Despite being way down there, Miami simply isn't in "The South". This point is pretty much indisputable unless you're trying to make it from within Swine, a two-story barnhouse reclaimed from South Carolina, reconstructed on the Gables, and populated with some of the finest practitioners of BBQ in the land. Obviously, pork is the party animal here, but the wood-grilled, dry-rubbed, oversized wings are downright mental. Served with Alabama white sauce, they deliver a glorious mishmash of Deep South flavors that's been M.I.A. in MIA ever since Tobacco Road closed and Yardbird (Swine's older bro) dropped wings to focus on its award-winning fried chicken.
Prolific James (and actual) Beard'd chef Tom Douglas clearly loves wings, as the hot pepper ones at his famed Palace Kitchen have long been considered Seattle's best. But he's topped them at his newest restaurant, where the Asian-inspired wings come in two flavors (salty caramel, serrano & garlic and smoked chili with kimchee ketchup) and are fried about the same number of times you actually watched Wings: twice.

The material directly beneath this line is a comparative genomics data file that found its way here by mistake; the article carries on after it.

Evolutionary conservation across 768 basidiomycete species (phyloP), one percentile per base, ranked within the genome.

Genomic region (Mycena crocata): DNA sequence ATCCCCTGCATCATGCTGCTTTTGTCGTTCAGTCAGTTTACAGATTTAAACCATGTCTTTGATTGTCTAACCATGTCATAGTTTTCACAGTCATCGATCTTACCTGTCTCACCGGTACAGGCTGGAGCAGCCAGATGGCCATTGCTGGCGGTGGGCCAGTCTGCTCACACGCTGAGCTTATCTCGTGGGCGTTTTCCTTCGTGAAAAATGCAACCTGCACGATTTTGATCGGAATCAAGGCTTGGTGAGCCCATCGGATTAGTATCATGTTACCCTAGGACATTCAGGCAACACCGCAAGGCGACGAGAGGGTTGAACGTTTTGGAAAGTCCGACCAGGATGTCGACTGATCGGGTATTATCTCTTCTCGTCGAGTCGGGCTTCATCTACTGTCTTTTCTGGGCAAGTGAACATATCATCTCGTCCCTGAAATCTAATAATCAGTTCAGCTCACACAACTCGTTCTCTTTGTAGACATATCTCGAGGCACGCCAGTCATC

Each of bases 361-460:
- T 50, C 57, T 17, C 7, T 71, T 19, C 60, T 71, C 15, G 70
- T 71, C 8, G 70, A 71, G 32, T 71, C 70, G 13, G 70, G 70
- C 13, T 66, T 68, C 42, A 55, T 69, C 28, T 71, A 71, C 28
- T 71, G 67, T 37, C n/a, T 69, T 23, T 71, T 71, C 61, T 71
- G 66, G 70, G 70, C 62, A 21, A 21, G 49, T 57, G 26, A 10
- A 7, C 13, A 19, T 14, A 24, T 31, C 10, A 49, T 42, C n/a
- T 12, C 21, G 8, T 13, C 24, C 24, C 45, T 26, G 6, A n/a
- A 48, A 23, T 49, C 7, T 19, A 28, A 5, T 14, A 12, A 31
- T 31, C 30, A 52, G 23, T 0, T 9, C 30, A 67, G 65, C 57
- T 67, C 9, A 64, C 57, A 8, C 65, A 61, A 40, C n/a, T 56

Iowa City, IA
From the sauce-stained mouth of executive editor Kevin Alexander, "For personal reasons I won’t get into, we make a pilgrimage every year to Iowa City to watch an Iowa basketball game. The first year we did, we asked around for a place to go before the game. Everyone said the The Vine. So we strolled in, and, as far as we could see, people of all ages -- grandpas in Hawkeyes sweatshirts, kids in Iowa jumpers, college kids wearing a shit-ton of Axe body spray -- were all quietly pigging out on wings, their faces covered as if they were old French prostitutes who put orange lipstick sloppily around their lips. So we sat at the bar and got a pitcher of beer and an order of the maple hot wings, and, soon, we, too, looked like old French ladies of the night, gleefully tasting that sweet maple flavor mixed with some spice. And it was so damn delicious, I don’t think I wiped my mouth again until we left the city."